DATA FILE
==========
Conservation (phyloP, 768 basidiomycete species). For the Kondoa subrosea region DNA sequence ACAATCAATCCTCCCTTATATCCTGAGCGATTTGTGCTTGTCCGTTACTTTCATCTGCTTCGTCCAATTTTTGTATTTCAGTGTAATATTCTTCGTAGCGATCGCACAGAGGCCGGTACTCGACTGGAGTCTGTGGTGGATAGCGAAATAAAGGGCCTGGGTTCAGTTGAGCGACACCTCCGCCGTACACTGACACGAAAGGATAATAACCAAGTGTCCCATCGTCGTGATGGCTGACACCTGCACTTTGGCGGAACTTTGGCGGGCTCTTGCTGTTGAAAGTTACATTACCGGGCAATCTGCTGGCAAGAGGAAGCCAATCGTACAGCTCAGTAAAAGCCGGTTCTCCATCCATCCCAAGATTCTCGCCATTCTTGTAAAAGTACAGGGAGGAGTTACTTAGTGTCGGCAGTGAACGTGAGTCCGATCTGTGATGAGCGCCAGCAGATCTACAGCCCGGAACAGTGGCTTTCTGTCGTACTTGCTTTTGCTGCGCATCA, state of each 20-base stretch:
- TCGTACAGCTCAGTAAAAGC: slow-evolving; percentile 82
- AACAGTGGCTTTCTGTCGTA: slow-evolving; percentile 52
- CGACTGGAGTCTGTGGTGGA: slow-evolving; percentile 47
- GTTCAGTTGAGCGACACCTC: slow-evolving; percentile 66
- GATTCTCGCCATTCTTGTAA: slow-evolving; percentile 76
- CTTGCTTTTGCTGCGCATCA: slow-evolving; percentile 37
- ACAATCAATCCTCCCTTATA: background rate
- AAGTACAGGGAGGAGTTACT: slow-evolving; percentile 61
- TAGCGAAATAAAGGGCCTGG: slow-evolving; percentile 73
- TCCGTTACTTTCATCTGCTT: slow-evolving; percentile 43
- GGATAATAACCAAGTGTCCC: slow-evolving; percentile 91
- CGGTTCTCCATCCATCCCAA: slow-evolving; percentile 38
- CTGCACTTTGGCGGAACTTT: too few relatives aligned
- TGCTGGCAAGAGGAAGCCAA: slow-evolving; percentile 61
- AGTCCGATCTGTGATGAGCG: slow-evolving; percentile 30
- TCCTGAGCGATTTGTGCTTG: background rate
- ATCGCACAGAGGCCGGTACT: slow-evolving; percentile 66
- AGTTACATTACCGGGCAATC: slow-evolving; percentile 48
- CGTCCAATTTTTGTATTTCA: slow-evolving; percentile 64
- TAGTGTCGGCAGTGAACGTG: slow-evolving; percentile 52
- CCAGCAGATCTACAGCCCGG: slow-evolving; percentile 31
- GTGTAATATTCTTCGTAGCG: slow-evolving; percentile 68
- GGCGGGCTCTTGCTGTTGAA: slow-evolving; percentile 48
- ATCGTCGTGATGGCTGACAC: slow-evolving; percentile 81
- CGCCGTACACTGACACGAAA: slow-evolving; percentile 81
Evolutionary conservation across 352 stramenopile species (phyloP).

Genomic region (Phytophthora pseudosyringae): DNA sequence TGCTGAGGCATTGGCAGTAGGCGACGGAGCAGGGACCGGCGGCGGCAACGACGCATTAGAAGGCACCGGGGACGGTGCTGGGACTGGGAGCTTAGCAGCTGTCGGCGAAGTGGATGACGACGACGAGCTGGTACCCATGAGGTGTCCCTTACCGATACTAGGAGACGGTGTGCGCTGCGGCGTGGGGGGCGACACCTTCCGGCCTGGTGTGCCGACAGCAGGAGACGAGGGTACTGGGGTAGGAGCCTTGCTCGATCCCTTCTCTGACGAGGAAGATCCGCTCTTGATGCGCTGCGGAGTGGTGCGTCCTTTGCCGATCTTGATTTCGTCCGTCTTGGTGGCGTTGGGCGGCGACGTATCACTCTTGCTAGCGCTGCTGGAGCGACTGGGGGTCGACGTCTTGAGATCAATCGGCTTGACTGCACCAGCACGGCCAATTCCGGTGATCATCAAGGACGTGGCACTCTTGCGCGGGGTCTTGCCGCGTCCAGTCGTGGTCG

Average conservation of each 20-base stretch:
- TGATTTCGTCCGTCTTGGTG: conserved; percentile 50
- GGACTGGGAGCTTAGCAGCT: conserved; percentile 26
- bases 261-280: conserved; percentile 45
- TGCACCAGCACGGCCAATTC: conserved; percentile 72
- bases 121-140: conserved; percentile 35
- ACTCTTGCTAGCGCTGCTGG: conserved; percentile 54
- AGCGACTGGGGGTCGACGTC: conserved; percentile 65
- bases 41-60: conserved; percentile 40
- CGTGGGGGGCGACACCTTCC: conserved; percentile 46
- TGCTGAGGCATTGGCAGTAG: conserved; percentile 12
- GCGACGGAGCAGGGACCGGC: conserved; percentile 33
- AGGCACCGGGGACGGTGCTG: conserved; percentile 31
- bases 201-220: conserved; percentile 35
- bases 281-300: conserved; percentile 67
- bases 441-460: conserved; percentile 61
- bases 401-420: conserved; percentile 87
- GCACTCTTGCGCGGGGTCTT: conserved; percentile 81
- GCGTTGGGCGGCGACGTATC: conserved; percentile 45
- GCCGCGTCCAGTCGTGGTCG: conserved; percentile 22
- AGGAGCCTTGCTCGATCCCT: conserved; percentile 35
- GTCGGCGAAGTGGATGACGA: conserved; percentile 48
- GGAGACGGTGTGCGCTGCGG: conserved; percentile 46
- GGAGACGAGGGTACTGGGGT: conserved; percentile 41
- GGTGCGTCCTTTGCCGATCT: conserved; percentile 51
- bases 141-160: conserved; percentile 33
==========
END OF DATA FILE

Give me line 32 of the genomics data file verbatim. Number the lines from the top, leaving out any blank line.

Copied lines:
- bases 261-280: conserved; percentile 45